Switch to gentle cleansers and moisturizers. Avoid using exfoliants in the affected area. When you use exfoliating pads (or any products with exfoliants and/or acids in them), you want to avoid using them in the areas where you are experiencing perioral dermatitis. It is OK to continue using these products on other parts of the face. Sometimes this just involves a little trial and error, as each patient’s experience with POD is unique and different.
Medications your dermatologist may prescribe to treat your condition include:
- Topical antibiotic medications, such as Metro gel and Erythromycin
- Immunosuppressive creams, such as Pimecrolimus or Tacrolimus cream
- Topical acne meds, such as Adapalene or Azelaic acid
- Oral antibiotics, such as Doxycycline, Tetracycline, Minocycline, or Isotretinoin, for more severe cases
- Avoid steroid creams and ointments unless specifically directed by your doctor. If another medical practitioner prescribes a topical steroid, make sure to let them know you have perioral dermatitis. In general, it’s more likely to occur with stronger topical steroids than weaker ones.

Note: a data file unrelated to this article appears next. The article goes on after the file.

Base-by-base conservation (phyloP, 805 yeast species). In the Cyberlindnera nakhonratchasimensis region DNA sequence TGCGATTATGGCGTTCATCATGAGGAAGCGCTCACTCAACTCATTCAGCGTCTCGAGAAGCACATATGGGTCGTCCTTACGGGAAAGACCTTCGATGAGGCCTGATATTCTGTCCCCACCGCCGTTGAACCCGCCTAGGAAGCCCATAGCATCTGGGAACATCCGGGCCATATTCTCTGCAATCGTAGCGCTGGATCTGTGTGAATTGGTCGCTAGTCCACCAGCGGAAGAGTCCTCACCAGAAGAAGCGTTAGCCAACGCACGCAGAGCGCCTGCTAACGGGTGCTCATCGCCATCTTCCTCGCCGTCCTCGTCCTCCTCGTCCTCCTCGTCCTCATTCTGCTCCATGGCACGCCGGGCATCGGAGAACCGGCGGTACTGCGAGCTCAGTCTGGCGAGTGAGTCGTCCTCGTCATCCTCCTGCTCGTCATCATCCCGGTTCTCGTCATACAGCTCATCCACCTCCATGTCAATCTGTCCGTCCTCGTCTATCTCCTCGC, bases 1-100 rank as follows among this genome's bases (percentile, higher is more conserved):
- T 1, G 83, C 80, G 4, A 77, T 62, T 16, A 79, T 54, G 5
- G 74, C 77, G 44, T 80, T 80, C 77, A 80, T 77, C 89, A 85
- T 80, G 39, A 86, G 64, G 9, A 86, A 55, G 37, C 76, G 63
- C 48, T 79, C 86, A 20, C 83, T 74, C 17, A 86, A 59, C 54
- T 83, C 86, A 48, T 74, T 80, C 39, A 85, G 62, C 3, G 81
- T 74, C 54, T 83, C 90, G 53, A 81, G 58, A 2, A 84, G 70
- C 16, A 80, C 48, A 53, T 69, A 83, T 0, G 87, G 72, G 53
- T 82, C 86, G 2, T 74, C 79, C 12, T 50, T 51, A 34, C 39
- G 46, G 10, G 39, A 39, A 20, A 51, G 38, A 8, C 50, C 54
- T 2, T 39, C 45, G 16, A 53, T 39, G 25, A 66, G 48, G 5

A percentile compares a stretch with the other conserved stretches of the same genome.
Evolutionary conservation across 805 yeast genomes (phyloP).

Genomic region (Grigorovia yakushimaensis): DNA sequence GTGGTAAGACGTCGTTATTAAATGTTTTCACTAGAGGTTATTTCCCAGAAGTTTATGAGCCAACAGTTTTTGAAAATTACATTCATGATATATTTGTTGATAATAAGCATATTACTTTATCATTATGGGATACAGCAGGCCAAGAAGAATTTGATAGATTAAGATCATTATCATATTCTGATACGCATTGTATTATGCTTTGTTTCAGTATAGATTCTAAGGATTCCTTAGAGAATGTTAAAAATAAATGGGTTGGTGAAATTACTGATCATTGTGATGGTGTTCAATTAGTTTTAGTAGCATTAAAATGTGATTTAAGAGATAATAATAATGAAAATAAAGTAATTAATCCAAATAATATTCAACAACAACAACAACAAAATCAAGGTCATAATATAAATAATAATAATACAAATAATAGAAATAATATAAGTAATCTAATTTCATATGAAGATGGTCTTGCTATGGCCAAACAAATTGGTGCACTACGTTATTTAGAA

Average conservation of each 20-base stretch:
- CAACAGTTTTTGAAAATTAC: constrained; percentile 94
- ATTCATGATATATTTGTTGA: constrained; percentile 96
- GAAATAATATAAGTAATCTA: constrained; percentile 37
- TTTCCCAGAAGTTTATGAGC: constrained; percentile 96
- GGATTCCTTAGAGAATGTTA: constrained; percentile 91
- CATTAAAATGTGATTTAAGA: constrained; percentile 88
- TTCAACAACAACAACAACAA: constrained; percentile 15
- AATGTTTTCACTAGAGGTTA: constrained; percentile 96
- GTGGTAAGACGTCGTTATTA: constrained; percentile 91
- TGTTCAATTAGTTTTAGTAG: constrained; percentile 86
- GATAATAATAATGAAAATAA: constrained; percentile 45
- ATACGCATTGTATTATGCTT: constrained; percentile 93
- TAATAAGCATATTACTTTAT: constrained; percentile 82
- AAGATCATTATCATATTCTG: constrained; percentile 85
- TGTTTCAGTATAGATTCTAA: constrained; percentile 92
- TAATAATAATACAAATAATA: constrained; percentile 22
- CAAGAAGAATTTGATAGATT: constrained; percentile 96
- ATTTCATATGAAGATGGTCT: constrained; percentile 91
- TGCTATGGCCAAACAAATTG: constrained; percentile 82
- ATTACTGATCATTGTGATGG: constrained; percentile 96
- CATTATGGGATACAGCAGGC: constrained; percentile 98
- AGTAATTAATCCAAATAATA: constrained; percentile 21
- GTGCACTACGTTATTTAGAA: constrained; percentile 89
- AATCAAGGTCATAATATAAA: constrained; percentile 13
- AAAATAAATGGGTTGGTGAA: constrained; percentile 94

Diet and lifestyle
POD can be a sign that something systemic is going on. Part of treating perioral dermatitis is incorporating lifestyle changes that can help prevent it.
- Switch to gentle cleanser and moisture and give the skin lots of TLC
- Avoid steroid creams
- Stop using or reduce your use of makeup, cosmetics, and sunscreen.
- Frequently wash your pillow cases and towels in hot water.
- Limit overly salty or spicy foods. They can irritate skin around the mouth.
Gut Health = Skin Health